The rest of the afternoon there were many replays of this drama. The wedding ceremony concluded with the groom kissing the bride, nervously and awkwardly, but at the multiple photographers’ insistence they had to reenact the scene a few times more. Toasts had to be repeated, as were some witty remarks by the groom’s cousin, all at the behest of the avid photographers. I thought I detected a slight look of relief on the couple’s face as their car finally took them away from the guests – and the photographers.
No doubt the popularity of social media has heightened the trend. No private or social event goes unrecorded and then promptly reported in Facebook, Twitter, Tumblr or SnapChat. Every birthday cake, wedding dress and family reunion is duly splashed in multiple photographs of dubious focus and dismal composition. Probably bakers are baking cakes, designers are sketching dresses and hosts are planning parties with the resulting photos firmly in mind.
Why does one take photos? You take a photo to aid your recall. You take a photo of your child so that you can look at it years later and remember how she looked as a baby. You take photos of your sunset gondola ride, for you love to think of your glorious summer in Venice even while you are freezing in Fargo or Fairbanks. The album brings back charming memories.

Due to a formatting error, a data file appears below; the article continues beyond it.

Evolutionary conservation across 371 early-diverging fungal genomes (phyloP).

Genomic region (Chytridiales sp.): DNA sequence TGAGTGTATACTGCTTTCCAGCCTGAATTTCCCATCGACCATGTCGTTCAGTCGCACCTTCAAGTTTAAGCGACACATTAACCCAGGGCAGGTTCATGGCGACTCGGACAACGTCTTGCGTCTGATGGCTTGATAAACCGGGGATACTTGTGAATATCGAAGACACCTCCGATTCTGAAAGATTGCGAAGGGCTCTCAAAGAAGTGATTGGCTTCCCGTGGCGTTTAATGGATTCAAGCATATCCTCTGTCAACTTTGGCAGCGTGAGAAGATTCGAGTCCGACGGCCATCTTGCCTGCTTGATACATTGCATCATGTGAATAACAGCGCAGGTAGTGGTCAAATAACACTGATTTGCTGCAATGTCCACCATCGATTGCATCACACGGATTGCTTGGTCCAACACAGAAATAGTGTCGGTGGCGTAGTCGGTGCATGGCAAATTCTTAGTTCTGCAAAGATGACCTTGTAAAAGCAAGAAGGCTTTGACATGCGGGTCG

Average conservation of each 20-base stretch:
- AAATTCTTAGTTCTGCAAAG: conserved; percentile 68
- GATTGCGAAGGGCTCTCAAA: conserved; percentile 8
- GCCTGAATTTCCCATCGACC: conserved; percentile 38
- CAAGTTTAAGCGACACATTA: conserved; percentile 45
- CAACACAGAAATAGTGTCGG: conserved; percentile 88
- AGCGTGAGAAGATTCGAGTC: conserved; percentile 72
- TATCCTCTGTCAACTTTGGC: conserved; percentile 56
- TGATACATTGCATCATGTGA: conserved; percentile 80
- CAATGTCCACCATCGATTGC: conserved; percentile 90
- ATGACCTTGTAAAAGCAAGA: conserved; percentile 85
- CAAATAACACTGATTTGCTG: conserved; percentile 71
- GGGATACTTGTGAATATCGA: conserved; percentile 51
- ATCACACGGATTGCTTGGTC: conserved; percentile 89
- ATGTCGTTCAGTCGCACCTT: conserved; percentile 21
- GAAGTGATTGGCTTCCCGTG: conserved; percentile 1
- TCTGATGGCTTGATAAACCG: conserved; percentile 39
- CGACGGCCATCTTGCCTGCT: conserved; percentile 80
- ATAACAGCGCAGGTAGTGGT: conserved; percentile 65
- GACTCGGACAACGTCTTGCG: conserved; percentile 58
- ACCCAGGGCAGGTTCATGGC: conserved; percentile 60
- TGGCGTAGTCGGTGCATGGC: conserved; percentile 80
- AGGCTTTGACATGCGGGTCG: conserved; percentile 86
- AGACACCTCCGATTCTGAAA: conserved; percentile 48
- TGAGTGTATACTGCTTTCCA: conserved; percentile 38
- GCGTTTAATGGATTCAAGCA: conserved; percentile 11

Is this what is spurring the tendency to shoot and publish virtually everything?
At least a part of the answer lies in the vast number of photographs that center on the photographer or the source. Aside from the scourge of selfies, which are nearly always an eyesore, many pictures are of I-and-the-Tajmahal variety that leave little doubt which of the two objects is truly important. Perhaps we all crave a measure of immortality, and leaving a visual imprint on Facebook pages is some people’s way to grope toward that end.
But there is a price for this.
Nothing detracted or even distracted from my joyous discovery of a work by a favorite painter or my leisurely absorption of it. Snapping it on my phone was a separate, subsequent act that let me see a little more of it. Seeing and recording were discrete actions, distinct in time and purpose. Shooting did not take away from a ‘mindful’ immersion in the painting itself.
Looking back, it makes me conscious of what we lose when we start snapping photos the moment we see something interesting: we really don’t see what sustained seeing alone lets us see.